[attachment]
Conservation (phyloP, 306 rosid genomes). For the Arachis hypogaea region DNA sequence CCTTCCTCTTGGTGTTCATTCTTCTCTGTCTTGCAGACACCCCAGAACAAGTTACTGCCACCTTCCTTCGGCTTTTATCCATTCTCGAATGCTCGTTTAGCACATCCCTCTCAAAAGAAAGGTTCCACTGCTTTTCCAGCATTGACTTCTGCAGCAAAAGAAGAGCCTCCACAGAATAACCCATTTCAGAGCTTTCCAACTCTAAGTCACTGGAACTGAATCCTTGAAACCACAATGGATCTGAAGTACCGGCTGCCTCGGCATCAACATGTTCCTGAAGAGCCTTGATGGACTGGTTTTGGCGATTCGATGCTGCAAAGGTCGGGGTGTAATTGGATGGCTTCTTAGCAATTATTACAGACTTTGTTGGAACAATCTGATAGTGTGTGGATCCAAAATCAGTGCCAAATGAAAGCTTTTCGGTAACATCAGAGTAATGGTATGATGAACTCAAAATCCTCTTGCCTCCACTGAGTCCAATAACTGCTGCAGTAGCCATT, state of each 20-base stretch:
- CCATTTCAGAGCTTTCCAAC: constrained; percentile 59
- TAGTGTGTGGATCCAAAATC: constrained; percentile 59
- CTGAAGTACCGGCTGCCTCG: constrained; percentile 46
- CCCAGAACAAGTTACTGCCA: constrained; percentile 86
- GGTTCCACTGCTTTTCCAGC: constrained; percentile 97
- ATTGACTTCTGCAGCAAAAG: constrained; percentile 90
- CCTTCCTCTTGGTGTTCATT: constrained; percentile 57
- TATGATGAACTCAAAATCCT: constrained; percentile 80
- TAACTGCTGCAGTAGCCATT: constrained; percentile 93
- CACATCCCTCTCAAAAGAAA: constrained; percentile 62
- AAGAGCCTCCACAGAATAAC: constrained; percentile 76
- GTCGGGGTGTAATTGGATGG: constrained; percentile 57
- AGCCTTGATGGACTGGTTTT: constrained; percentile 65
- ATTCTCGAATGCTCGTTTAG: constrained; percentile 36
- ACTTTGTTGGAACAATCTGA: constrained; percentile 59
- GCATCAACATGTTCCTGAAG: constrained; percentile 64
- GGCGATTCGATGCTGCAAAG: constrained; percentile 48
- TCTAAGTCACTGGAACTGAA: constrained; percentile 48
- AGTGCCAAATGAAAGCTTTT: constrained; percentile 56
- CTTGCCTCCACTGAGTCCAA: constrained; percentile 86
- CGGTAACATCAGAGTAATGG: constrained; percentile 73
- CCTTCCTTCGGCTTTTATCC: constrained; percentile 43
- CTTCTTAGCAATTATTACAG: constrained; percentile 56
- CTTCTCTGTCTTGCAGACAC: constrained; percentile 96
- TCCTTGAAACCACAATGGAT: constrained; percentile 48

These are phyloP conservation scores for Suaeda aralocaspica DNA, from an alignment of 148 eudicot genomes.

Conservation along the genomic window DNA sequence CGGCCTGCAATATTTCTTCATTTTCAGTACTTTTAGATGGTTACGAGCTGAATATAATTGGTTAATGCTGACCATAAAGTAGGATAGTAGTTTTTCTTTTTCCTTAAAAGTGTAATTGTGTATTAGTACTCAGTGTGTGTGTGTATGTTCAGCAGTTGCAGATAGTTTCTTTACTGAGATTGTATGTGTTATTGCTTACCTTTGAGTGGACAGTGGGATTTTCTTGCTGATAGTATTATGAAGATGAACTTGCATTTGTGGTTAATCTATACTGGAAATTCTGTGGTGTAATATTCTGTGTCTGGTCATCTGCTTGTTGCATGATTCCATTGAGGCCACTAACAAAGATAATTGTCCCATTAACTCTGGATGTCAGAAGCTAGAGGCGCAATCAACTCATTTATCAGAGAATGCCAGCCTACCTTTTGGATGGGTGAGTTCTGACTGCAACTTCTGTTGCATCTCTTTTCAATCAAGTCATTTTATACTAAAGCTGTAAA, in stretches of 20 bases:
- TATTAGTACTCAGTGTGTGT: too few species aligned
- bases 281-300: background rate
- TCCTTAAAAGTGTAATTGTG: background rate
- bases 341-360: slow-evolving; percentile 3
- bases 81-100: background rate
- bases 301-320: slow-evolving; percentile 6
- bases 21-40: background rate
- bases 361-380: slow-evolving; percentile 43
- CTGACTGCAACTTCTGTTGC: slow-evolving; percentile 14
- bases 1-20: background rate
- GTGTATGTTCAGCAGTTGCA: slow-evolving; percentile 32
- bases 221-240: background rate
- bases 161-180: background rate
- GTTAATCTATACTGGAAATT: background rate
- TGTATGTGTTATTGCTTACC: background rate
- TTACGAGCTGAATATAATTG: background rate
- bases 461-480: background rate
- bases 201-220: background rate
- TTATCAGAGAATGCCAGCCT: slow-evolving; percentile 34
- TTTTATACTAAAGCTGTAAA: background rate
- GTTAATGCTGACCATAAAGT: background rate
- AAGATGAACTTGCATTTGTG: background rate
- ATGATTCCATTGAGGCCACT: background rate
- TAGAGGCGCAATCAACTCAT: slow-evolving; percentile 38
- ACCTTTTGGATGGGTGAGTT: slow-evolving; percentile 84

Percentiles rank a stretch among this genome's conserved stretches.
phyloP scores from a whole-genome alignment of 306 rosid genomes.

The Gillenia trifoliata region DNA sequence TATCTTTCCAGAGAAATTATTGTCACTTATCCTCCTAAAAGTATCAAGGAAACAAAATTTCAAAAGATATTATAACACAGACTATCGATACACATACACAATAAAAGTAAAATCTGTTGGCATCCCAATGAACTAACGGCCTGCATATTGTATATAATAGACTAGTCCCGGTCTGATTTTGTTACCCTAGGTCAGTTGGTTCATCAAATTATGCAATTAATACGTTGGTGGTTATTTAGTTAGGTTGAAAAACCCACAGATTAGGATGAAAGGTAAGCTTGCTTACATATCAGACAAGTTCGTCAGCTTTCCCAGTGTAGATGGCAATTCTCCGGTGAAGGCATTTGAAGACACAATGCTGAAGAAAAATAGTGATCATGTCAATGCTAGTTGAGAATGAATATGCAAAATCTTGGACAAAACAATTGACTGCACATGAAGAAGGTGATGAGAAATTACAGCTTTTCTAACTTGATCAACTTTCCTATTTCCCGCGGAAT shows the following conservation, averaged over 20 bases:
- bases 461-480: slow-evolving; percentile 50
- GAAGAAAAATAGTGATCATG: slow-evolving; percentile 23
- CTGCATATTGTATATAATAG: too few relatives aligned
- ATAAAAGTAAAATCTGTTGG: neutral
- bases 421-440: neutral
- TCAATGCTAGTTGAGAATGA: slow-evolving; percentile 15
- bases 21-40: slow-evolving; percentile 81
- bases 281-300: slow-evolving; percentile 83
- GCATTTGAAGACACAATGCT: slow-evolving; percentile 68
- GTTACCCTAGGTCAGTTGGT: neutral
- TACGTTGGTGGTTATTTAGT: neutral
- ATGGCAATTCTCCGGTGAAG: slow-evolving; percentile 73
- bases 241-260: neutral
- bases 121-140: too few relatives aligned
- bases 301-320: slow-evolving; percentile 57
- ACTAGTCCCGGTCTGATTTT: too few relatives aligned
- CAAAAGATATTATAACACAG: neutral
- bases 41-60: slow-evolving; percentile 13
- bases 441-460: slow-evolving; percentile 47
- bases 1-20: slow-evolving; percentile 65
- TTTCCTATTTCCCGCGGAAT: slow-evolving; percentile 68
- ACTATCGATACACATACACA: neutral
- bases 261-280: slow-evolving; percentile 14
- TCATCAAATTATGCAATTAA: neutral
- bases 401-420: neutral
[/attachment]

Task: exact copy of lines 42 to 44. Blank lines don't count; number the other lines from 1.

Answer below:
- GTTAATCTATACTGGAAATT: background rate
- TGTATGTGTTATTGCTTACC: background rate
- TTACGAGCTGAATATAATTG: background rate